Transformed by conflict – Rise 2009
When was the last time you saw someone remarkably transformed, for the better, by conflict?
For many of us, the very idea seems to border on the scandalous, as we reflect on painful times in our own lives, and hurts we have witnessed others experience even in the midst of Christian communities. Our ‘gut theologies’ when it comes to conflict incline us to a tendency, recognised by secular and Christian writers alike, to view conflict as something inherently bad from which nothing good can come and that generally is best avoided or ‘got over with’ as soon as possible.2 We see little of God in the midst of conflict, and rarer still do we actually contemplate that God may have purposes that he is wanting to achieve through a conflict, or, stranger yet, purposes he is wanting to achieve through us, through a conflict.
Armed with these gut level responses to conflict, our expectations about conflict are generally fulfilled. We expect it to be highly toxic and it is. We see little good could possibly come of it and it doesn’t. We envisage relationships being injured and they are. We struggle to see a way to forgive and so we don’t. We cannot see God glorified and he is not.
Such a gut theology presents an intriguing challenge for us, as it represents something of a disconnect between our faith as believes and our faith as lived. At an intellectual level, we sense that as Christians we somehow should be able to respond to conflict in ways that are readily identifiable as being seasoned with demonstrably more love, grace, wisdom, ownership of our own personal wrongdoing and willingness to forgive others for theirs than we see in the world around us.
And it is right that we should sense these things in our spirit, as this reflects our knowledge of biblical principles well familiar to us, which exhort us to…3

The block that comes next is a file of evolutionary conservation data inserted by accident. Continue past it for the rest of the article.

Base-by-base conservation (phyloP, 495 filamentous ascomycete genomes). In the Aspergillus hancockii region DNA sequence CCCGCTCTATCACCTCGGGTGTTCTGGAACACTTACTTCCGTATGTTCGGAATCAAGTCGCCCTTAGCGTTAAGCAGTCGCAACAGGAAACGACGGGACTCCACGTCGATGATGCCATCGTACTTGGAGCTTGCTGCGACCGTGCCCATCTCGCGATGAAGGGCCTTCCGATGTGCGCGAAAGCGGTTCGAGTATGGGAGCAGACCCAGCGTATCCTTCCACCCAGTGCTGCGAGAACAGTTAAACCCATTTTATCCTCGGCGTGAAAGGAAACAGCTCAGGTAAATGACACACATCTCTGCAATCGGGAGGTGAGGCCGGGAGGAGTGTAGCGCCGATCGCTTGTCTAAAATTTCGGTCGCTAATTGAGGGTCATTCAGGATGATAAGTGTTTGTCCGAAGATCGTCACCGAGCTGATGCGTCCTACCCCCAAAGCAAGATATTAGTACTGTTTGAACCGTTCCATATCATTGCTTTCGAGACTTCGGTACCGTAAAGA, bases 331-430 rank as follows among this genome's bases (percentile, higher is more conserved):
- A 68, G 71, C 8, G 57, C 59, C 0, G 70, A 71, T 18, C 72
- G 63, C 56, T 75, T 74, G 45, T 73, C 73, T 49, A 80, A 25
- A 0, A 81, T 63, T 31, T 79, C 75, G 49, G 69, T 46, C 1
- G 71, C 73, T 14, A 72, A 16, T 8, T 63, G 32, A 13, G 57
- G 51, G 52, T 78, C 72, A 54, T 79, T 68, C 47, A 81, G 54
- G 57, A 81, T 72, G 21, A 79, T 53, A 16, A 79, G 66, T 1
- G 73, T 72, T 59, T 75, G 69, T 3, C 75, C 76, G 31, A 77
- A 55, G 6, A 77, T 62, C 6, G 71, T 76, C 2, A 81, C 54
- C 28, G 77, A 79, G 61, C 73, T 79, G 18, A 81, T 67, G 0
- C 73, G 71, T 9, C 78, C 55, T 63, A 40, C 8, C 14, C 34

- love one another, even as Christ loved us
- seek to demonstrate grace in our own lives, even as we ourselves are saved by God’s grace;
- not be wise in our own eyes, but to draw our wisdom from the fear of the LORD
- be better at identifying the logs in our own eyes than the specks in others
- bear with each other and forgive as Christ forgave us
- value personal reconciliation with others even above our own worship of God
- be peacemakers, with the peace of Christ ruling in our hearts as many members of one body living in unity together When our minds present us with such an internal checklist, and our hearts call us to live this way, but at the same time we struggle to do so in practice, the question that arises is why this should be so? The Why? question is answered at two levels. On the one hand it is a reflection of the age-old wrestling match with sin so poignantly captured for us by Paul in his description of striving to do the ‘good he wants to do’, failing, and ultimately only being rescued by Christ from this situation.4 So it is that for reconciliation, when it occurs, it is ultimately God (and his Holy Spirit working within us) who is the author of the heart change that leads to such wonderful redemptive scenes taking place in our lives. This is why deep and fervent prayer remains such a central part to all reconciling endeavours. The second answer to the Why? question is that the whole area of how to respond with both a right theology (what we think about conflict) and a right praxis (what we are called to do in conflict) has not historically been an area of focus for the Christian church. We have not generally been well taught what to believe about conflict, and so our gut theologies (often derived from painful